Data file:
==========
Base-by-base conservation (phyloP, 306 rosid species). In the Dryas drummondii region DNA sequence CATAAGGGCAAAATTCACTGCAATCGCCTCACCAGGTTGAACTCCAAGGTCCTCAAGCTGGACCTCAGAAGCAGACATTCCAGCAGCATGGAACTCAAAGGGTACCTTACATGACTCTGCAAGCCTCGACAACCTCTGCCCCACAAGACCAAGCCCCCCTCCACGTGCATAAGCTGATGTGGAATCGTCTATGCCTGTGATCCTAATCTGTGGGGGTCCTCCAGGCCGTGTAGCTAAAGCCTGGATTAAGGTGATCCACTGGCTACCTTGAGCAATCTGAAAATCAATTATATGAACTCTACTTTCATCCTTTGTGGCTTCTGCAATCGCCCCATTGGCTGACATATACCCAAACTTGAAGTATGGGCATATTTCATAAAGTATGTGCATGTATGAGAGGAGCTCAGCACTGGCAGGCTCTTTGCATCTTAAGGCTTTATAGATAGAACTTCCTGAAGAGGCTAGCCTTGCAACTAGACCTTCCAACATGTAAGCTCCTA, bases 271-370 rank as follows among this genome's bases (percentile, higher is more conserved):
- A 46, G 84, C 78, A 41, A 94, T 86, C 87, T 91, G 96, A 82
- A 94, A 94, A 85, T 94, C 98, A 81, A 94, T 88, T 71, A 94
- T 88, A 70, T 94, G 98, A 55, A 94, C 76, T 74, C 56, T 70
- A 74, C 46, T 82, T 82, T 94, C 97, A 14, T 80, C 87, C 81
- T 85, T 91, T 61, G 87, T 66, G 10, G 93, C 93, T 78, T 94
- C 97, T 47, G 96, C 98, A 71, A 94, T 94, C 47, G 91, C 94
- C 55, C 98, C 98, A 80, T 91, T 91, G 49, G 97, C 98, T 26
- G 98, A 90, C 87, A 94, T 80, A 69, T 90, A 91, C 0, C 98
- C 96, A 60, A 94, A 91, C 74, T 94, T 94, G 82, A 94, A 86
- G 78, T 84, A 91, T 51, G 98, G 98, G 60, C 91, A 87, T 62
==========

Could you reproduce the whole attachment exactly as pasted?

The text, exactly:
Base-by-base conservation (phyloP, 306 rosid species). In the Dryas drummondii region DNA sequence CATAAGGGCAAAATTCACTGCAATCGCCTCACCAGGTTGAACTCCAAGGTCCTCAAGCTGGACCTCAGAAGCAGACATTCCAGCAGCATGGAACTCAAAGGGTACCTTACATGACTCTGCAAGCCTCGACAACCTCTGCCCCACAAGACCAAGCCCCCCTCCACGTGCATAAGCTGATGTGGAATCGTCTATGCCTGTGATCCTAATCTGTGGGGGTCCTCCAGGCCGTGTAGCTAAAGCCTGGATTAAGGTGATCCACTGGCTACCTTGAGCAATCTGAAAATCAATTATATGAACTCTACTTTCATCCTTTGTGGCTTCTGCAATCGCCCCATTGGCTGACATATACCCAAACTTGAAGTATGGGCATATTTCATAAAGTATGTGCATGTATGAGAGGAGCTCAGCACTGGCAGGCTCTTTGCATCTTAAGGCTTTATAGATAGAACTTCCTGAAGAGGCTAGCCTTGCAACTAGACCTTCCAACATGTAAGCTCCTA, bases 271-370 rank as follows among this genome's bases (percentile, higher is more conserved):
- A 46, G 84, C 78, A 41, A 94, T 86, C 87, T 91, G 96, A 82
- A 94, A 94, A 85, T 94, C 98, A 81, A 94, T 88, T 71, A 94
- T 88, A 70, T 94, G 98, A 55, A 94, C 76, T 74, C 56, T 70
- A 74, C 46, T 82, T 82, T 94, C 97, A 14, T 80, C 87, C 81
- T 85, T 91, T 61, G 87, T 66, G 10, G 93, C 93, T 78, T 94
- C 97, T 47, G 96, C 98, A 71, A 94, T 94, C 47, G 91, C 94
- C 55, C 98, C 98, A 80, T 91, T 91, G 49, G 97, C 98, T 26
- G 98, A 90, C 87, A 94, T 80, A 69, T 90, A 91, C 0, C 98
- C 96, A 60, A 94, A 91, C 74, T 94, T 94, G 82, A 94, A 86
- G 78, T 84, A 91, T 51, G 98, G 98, G 60, C 91, A 87, T 62